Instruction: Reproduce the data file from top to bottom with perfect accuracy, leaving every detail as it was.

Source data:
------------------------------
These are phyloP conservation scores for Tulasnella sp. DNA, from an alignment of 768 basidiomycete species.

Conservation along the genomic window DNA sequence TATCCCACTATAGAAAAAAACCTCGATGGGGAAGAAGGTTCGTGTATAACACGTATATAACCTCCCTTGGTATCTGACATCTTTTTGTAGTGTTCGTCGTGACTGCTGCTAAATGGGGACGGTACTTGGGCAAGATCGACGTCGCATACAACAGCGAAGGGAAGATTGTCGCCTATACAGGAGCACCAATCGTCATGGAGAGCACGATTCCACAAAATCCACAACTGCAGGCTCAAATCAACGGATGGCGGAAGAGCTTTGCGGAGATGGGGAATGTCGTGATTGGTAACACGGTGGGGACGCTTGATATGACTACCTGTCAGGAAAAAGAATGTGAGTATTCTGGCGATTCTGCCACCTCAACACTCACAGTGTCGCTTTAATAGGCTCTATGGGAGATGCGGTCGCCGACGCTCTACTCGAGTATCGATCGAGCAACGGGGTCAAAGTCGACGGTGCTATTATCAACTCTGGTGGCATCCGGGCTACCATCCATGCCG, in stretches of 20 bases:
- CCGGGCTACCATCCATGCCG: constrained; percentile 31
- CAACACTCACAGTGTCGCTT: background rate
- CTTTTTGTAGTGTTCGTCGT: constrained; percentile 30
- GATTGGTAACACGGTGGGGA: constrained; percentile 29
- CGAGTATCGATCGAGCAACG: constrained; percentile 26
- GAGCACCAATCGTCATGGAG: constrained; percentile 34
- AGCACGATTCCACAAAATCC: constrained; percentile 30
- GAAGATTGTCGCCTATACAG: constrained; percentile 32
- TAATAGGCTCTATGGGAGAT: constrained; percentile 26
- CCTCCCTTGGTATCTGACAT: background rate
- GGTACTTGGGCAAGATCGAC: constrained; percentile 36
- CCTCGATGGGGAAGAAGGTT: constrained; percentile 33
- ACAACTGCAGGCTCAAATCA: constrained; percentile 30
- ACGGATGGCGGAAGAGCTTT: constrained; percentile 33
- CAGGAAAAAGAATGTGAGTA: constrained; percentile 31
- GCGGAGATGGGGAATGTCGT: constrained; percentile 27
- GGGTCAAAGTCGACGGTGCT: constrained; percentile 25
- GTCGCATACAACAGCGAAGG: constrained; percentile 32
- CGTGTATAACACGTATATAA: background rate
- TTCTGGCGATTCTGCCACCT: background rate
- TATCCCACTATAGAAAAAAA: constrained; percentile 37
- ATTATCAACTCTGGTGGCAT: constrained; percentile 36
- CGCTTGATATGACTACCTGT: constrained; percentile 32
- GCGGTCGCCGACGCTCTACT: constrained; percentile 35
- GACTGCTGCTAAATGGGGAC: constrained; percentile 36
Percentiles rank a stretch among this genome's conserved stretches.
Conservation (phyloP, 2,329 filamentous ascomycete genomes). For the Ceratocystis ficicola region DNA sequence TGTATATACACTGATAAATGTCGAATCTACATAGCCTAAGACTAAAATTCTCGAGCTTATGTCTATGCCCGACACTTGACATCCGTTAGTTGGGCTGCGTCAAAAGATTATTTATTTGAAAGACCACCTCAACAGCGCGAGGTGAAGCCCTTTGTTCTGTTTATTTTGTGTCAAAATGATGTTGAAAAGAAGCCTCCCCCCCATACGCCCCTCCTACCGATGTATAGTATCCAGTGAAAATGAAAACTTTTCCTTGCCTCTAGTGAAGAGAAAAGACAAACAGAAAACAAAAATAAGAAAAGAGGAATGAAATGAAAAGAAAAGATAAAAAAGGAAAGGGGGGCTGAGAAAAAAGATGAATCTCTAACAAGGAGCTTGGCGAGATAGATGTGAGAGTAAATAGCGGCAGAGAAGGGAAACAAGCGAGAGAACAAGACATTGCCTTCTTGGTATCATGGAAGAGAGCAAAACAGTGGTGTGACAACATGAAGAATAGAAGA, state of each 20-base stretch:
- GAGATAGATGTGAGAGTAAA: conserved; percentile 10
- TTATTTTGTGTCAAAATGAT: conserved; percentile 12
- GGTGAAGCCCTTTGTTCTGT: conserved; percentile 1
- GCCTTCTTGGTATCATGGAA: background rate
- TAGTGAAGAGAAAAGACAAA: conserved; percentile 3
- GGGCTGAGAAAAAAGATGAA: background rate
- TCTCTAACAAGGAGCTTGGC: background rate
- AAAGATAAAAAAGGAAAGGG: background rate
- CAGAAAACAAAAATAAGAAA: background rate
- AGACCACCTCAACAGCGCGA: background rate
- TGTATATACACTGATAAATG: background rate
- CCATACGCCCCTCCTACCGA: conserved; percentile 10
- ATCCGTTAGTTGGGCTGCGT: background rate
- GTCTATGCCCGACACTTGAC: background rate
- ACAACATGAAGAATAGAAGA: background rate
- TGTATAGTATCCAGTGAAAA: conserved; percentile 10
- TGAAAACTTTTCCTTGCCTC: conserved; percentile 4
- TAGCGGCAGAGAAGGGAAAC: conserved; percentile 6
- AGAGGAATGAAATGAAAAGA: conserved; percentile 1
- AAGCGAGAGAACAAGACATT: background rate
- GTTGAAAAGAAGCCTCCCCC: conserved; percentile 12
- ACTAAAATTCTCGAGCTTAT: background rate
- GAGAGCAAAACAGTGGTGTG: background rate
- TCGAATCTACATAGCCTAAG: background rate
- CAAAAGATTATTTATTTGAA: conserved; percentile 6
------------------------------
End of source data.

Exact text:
These are phyloP conservation scores for Tulasnella sp. DNA, from an alignment of 768 basidiomycete species.

Conservation along the genomic window DNA sequence TATCCCACTATAGAAAAAAACCTCGATGGGGAAGAAGGTTCGTGTATAACACGTATATAACCTCCCTTGGTATCTGACATCTTTTTGTAGTGTTCGTCGTGACTGCTGCTAAATGGGGACGGTACTTGGGCAAGATCGACGTCGCATACAACAGCGAAGGGAAGATTGTCGCCTATACAGGAGCACCAATCGTCATGGAGAGCACGATTCCACAAAATCCACAACTGCAGGCTCAAATCAACGGATGGCGGAAGAGCTTTGCGGAGATGGGGAATGTCGTGATTGGTAACACGGTGGGGACGCTTGATATGACTACCTGTCAGGAAAAAGAATGTGAGTATTCTGGCGATTCTGCCACCTCAACACTCACAGTGTCGCTTTAATAGGCTCTATGGGAGATGCGGTCGCCGACGCTCTACTCGAGTATCGATCGAGCAACGGGGTCAAAGTCGACGGTGCTATTATCAACTCTGGTGGCATCCGGGCTACCATCCATGCCG, in stretches of 20 bases:
- CCGGGCTACCATCCATGCCG: constrained; percentile 31
- CAACACTCACAGTGTCGCTT: background rate
- CTTTTTGTAGTGTTCGTCGT: constrained; percentile 30
- GATTGGTAACACGGTGGGGA: constrained; percentile 29
- CGAGTATCGATCGAGCAACG: constrained; percentile 26
- GAGCACCAATCGTCATGGAG: constrained; percentile 34
- AGCACGATTCCACAAAATCC: constrained; percentile 30
- GAAGATTGTCGCCTATACAG: constrained; percentile 32
- TAATAGGCTCTATGGGAGAT: constrained; percentile 26
- CCTCCCTTGGTATCTGACAT: background rate
- GGTACTTGGGCAAGATCGAC: constrained; percentile 36
- CCTCGATGGGGAAGAAGGTT: constrained; percentile 33
- ACAACTGCAGGCTCAAATCA: constrained; percentile 30
- ACGGATGGCGGAAGAGCTTT: constrained; percentile 33
- CAGGAAAAAGAATGTGAGTA: constrained; percentile 31
- GCGGAGATGGGGAATGTCGT: constrained; percentile 27
- GGGTCAAAGTCGACGGTGCT: constrained; percentile 25
- GTCGCATACAACAGCGAAGG: constrained; percentile 32
- CGTGTATAACACGTATATAA: background rate
- TTCTGGCGATTCTGCCACCT: background rate
- TATCCCACTATAGAAAAAAA: constrained; percentile 37
- ATTATCAACTCTGGTGGCAT: constrained; percentile 36
- CGCTTGATATGACTACCTGT: constrained; percentile 32
- GCGGTCGCCGACGCTCTACT: constrained; percentile 35
- GACTGCTGCTAAATGGGGAC: constrained; percentile 36
Percentiles rank a stretch among this genome's conserved stretches.
Conservation (phyloP, 2,329 filamentous ascomycete genomes). For the Ceratocystis ficicola region DNA sequence TGTATATACACTGATAAATGTCGAATCTACATAGCCTAAGACTAAAATTCTCGAGCTTATGTCTATGCCCGACACTTGACATCCGTTAGTTGGGCTGCGTCAAAAGATTATTTATTTGAAAGACCACCTCAACAGCGCGAGGTGAAGCCCTTTGTTCTGTTTATTTTGTGTCAAAATGATGTTGAAAAGAAGCCTCCCCCCCATACGCCCCTCCTACCGATGTATAGTATCCAGTGAAAATGAAAACTTTTCCTTGCCTCTAGTGAAGAGAAAAGACAAACAGAAAACAAAAATAAGAAAAGAGGAATGAAATGAAAAGAAAAGATAAAAAAGGAAAGGGGGGCTGAGAAAAAAGATGAATCTCTAACAAGGAGCTTGGCGAGATAGATGTGAGAGTAAATAGCGGCAGAGAAGGGAAACAAGCGAGAGAACAAGACATTGCCTTCTTGGTATCATGGAAGAGAGCAAAACAGTGGTGTGACAACATGAAGAATAGAAGA, state of each 20-base stretch:
- GAGATAGATGTGAGAGTAAA: conserved; percentile 10
- TTATTTTGTGTCAAAATGAT: conserved; percentile 12
- GGTGAAGCCCTTTGTTCTGT: conserved; percentile 1
- GCCTTCTTGGTATCATGGAA: background rate
- TAGTGAAGAGAAAAGACAAA: conserved; percentile 3
- GGGCTGAGAAAAAAGATGAA: background rate
- TCTCTAACAAGGAGCTTGGC: background rate
- AAAGATAAAAAAGGAAAGGG: background rate
- CAGAAAACAAAAATAAGAAA: background rate
- AGACCACCTCAACAGCGCGA: background rate
- TGTATATACACTGATAAATG: background rate
- CCATACGCCCCTCCTACCGA: conserved; percentile 10
- ATCCGTTAGTTGGGCTGCGT: background rate
- GTCTATGCCCGACACTTGAC: background rate
- ACAACATGAAGAATAGAAGA: background rate
- TGTATAGTATCCAGTGAAAA: conserved; percentile 10
- TGAAAACTTTTCCTTGCCTC: conserved; percentile 4
- TAGCGGCAGAGAAGGGAAAC: conserved; percentile 6
- AGAGGAATGAAATGAAAAGA: conserved; percentile 1
- AAGCGAGAGAACAAGACATT: background rate
- GTTGAAAAGAAGCCTCCCCC: conserved; percentile 12
- ACTAAAATTCTCGAGCTTAT: background rate
- GAGAGCAAAACAGTGGTGTG: background rate
- TCGAATCTACATAGCCTAAG: background rate
- CAAAAGATTATTTATTTGAA: conserved; percentile 6